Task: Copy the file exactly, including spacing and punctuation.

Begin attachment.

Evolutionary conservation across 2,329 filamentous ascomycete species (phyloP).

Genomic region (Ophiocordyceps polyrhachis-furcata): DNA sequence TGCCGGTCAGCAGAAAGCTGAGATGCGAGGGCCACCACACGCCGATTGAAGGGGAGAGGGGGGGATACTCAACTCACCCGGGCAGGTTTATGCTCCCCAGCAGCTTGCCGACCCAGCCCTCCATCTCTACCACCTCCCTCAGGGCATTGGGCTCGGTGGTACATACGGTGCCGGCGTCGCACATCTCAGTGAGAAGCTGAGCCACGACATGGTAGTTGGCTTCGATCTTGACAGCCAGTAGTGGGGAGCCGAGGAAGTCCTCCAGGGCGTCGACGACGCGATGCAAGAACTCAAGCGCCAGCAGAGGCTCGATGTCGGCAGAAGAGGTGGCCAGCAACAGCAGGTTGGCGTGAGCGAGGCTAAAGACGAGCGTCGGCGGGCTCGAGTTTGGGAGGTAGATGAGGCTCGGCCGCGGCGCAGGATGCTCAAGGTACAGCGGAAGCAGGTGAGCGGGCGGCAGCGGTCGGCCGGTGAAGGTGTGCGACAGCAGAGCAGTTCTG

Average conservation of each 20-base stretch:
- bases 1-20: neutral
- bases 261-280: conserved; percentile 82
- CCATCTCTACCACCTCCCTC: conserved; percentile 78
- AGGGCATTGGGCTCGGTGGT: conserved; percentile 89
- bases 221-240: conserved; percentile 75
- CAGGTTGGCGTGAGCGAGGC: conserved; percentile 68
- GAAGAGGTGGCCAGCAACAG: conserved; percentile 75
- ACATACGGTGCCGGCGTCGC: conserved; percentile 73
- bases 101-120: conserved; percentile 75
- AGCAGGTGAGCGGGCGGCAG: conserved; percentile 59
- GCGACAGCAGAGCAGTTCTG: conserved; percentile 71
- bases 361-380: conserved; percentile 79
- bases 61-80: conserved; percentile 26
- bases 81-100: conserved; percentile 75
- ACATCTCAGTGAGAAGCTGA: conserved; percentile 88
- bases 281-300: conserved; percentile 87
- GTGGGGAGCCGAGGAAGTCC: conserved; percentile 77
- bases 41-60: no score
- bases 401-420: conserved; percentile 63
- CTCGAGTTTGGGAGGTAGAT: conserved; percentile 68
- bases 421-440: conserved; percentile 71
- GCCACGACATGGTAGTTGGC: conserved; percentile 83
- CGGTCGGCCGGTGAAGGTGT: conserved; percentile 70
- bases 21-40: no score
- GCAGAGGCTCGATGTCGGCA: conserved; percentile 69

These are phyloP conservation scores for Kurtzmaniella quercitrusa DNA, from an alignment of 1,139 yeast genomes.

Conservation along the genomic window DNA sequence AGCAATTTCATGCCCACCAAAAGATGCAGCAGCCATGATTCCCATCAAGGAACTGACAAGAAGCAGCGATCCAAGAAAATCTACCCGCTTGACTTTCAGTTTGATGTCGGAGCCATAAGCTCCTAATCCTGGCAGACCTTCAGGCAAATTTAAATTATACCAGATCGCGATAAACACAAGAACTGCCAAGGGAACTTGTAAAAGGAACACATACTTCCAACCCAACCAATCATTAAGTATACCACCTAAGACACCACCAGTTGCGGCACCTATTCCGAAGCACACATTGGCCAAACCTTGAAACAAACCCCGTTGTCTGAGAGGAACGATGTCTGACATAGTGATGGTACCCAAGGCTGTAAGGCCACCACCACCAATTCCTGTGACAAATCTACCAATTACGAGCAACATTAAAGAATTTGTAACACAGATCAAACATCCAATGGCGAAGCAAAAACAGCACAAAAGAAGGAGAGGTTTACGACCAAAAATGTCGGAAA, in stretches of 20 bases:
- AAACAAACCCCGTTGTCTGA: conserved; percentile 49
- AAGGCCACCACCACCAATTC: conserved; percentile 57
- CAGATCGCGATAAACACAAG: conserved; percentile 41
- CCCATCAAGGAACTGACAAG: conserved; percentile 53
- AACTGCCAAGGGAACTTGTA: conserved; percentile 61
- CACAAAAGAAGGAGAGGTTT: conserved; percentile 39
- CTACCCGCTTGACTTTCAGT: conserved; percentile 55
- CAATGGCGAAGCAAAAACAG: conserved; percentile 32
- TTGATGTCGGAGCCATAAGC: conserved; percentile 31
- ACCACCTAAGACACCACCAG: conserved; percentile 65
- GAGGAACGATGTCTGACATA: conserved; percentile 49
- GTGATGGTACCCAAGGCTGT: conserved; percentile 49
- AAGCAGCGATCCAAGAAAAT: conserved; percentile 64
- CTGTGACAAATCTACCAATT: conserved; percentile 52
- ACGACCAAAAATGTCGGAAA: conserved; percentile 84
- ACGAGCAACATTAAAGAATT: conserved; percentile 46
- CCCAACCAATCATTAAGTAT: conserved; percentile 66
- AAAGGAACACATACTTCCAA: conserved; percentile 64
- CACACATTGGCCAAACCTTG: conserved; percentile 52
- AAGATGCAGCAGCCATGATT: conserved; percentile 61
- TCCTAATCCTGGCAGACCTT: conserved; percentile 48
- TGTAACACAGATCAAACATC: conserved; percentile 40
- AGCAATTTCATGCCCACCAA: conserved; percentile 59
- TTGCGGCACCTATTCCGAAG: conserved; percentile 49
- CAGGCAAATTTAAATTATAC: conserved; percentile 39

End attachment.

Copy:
Evolutionary conservation across 2,329 filamentous ascomycete species (phyloP).

Genomic region (Ophiocordyceps polyrhachis-furcata): DNA sequence TGCCGGTCAGCAGAAAGCTGAGATGCGAGGGCCACCACACGCCGATTGAAGGGGAGAGGGGGGGATACTCAACTCACCCGGGCAGGTTTATGCTCCCCAGCAGCTTGCCGACCCAGCCCTCCATCTCTACCACCTCCCTCAGGGCATTGGGCTCGGTGGTACATACGGTGCCGGCGTCGCACATCTCAGTGAGAAGCTGAGCCACGACATGGTAGTTGGCTTCGATCTTGACAGCCAGTAGTGGGGAGCCGAGGAAGTCCTCCAGGGCGTCGACGACGCGATGCAAGAACTCAAGCGCCAGCAGAGGCTCGATGTCGGCAGAAGAGGTGGCCAGCAACAGCAGGTTGGCGTGAGCGAGGCTAAAGACGAGCGTCGGCGGGCTCGAGTTTGGGAGGTAGATGAGGCTCGGCCGCGGCGCAGGATGCTCAAGGTACAGCGGAAGCAGGTGAGCGGGCGGCAGCGGTCGGCCGGTGAAGGTGTGCGACAGCAGAGCAGTTCTG

Average conservation of each 20-base stretch:
- bases 1-20: neutral
- bases 261-280: conserved; percentile 82
- CCATCTCTACCACCTCCCTC: conserved; percentile 78
- AGGGCATTGGGCTCGGTGGT: conserved; percentile 89
- bases 221-240: conserved; percentile 75
- CAGGTTGGCGTGAGCGAGGC: conserved; percentile 68
- GAAGAGGTGGCCAGCAACAG: conserved; percentile 75
- ACATACGGTGCCGGCGTCGC: conserved; percentile 73
- bases 101-120: conserved; percentile 75
- AGCAGGTGAGCGGGCGGCAG: conserved; percentile 59
- GCGACAGCAGAGCAGTTCTG: conserved; percentile 71
- bases 361-380: conserved; percentile 79
- bases 61-80: conserved; percentile 26
- bases 81-100: conserved; percentile 75
- ACATCTCAGTGAGAAGCTGA: conserved; percentile 88
- bases 281-300: conserved; percentile 87
- GTGGGGAGCCGAGGAAGTCC: conserved; percentile 77
- bases 41-60: no score
- bases 401-420: conserved; percentile 63
- CTCGAGTTTGGGAGGTAGAT: conserved; percentile 68
- bases 421-440: conserved; percentile 71
- GCCACGACATGGTAGTTGGC: conserved; percentile 83
- CGGTCGGCCGGTGAAGGTGT: conserved; percentile 70
- bases 21-40: no score
- GCAGAGGCTCGATGTCGGCA: conserved; percentile 69

These are phyloP conservation scores for Kurtzmaniella quercitrusa DNA, from an alignment of 1,139 yeast genomes.

Conservation along the genomic window DNA sequence AGCAATTTCATGCCCACCAAAAGATGCAGCAGCCATGATTCCCATCAAGGAACTGACAAGAAGCAGCGATCCAAGAAAATCTACCCGCTTGACTTTCAGTTTGATGTCGGAGCCATAAGCTCCTAATCCTGGCAGACCTTCAGGCAAATTTAAATTATACCAGATCGCGATAAACACAAGAACTGCCAAGGGAACTTGTAAAAGGAACACATACTTCCAACCCAACCAATCATTAAGTATACCACCTAAGACACCACCAGTTGCGGCACCTATTCCGAAGCACACATTGGCCAAACCTTGAAACAAACCCCGTTGTCTGAGAGGAACGATGTCTGACATAGTGATGGTACCCAAGGCTGTAAGGCCACCACCACCAATTCCTGTGACAAATCTACCAATTACGAGCAACATTAAAGAATTTGTAACACAGATCAAACATCCAATGGCGAAGCAAAAACAGCACAAAAGAAGGAGAGGTTTACGACCAAAAATGTCGGAAA, in stretches of 20 bases:
- AAACAAACCCCGTTGTCTGA: conserved; percentile 49
- AAGGCCACCACCACCAATTC: conserved; percentile 57
- CAGATCGCGATAAACACAAG: conserved; percentile 41
- CCCATCAAGGAACTGACAAG: conserved; percentile 53
- AACTGCCAAGGGAACTTGTA: conserved; percentile 61
- CACAAAAGAAGGAGAGGTTT: conserved; percentile 39
- CTACCCGCTTGACTTTCAGT: conserved; percentile 55
- CAATGGCGAAGCAAAAACAG: conserved; percentile 32
- TTGATGTCGGAGCCATAAGC: conserved; percentile 31
- ACCACCTAAGACACCACCAG: conserved; percentile 65
- GAGGAACGATGTCTGACATA: conserved; percentile 49
- GTGATGGTACCCAAGGCTGT: conserved; percentile 49
- AAGCAGCGATCCAAGAAAAT: conserved; percentile 64
- CTGTGACAAATCTACCAATT: conserved; percentile 52
- ACGACCAAAAATGTCGGAAA: conserved; percentile 84
- ACGAGCAACATTAAAGAATT: conserved; percentile 46
- CCCAACCAATCATTAAGTAT: conserved; percentile 66
- AAAGGAACACATACTTCCAA: conserved; percentile 64
- CACACATTGGCCAAACCTTG: conserved; percentile 52
- AAGATGCAGCAGCCATGATT: conserved; percentile 61
- TCCTAATCCTGGCAGACCTT: conserved; percentile 48
- TGTAACACAGATCAAACATC: conserved; percentile 40
- AGCAATTTCATGCCCACCAA: conserved; percentile 59
- TTGCGGCACCTATTCCGAAG: conserved; percentile 49
- CAGGCAAATTTAAATTATAC: conserved; percentile 39